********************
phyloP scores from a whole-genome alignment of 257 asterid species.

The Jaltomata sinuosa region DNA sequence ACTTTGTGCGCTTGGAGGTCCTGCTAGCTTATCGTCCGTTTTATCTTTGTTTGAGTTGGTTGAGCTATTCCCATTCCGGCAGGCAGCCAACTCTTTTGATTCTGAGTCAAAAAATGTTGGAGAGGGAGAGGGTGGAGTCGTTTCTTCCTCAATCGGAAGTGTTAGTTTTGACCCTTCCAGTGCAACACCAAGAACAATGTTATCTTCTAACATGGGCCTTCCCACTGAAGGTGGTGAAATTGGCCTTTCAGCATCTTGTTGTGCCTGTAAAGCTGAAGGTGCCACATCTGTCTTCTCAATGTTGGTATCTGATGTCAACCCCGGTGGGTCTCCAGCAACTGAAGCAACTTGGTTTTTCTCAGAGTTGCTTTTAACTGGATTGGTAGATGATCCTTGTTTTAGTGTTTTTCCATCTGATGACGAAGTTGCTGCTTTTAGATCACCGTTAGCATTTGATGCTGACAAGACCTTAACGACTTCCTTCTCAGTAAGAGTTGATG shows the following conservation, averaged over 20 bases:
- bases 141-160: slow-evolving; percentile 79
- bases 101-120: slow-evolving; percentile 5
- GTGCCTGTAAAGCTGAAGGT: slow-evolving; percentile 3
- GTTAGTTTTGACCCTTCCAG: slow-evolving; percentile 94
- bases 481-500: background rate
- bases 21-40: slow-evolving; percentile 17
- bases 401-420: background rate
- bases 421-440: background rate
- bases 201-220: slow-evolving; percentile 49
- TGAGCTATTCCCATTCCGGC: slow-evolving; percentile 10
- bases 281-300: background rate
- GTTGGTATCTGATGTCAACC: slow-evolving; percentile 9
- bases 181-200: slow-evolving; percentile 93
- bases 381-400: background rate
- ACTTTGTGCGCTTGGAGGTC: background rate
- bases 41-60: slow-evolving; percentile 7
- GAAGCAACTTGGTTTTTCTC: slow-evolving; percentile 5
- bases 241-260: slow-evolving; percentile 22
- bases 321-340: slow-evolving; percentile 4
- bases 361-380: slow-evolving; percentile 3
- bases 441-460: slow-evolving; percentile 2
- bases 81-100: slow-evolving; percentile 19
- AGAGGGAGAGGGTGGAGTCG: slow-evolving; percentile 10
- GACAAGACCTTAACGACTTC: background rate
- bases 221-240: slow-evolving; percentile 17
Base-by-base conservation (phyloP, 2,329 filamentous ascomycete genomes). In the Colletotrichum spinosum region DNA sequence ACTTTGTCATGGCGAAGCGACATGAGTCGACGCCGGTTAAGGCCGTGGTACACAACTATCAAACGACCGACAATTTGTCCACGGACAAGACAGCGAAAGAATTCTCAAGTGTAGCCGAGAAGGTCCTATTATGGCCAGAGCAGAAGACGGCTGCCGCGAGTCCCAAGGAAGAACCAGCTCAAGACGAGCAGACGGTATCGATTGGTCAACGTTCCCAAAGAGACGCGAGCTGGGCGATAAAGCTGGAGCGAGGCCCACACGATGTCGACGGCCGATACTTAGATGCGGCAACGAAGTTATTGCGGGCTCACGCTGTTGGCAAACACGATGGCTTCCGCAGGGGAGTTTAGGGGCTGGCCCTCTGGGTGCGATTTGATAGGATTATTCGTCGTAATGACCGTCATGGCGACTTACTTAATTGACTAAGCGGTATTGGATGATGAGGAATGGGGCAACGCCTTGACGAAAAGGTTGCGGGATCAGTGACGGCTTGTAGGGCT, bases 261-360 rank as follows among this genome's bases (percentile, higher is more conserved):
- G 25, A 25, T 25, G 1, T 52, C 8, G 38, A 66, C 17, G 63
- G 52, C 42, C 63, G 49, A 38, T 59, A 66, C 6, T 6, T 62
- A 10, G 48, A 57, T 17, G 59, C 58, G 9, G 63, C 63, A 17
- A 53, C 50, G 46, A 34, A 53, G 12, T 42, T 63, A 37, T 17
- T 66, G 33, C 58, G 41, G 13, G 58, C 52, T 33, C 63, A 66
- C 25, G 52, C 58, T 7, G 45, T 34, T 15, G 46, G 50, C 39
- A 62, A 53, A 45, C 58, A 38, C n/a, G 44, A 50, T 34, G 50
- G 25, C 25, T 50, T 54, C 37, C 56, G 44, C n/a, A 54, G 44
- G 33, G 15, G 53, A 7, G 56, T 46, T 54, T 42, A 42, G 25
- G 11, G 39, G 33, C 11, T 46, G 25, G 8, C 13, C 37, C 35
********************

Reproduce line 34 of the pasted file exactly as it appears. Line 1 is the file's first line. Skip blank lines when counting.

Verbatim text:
- C 25, G 52, C 58, T 7, G 45, T 34, T 15, G 46, G 50, C 39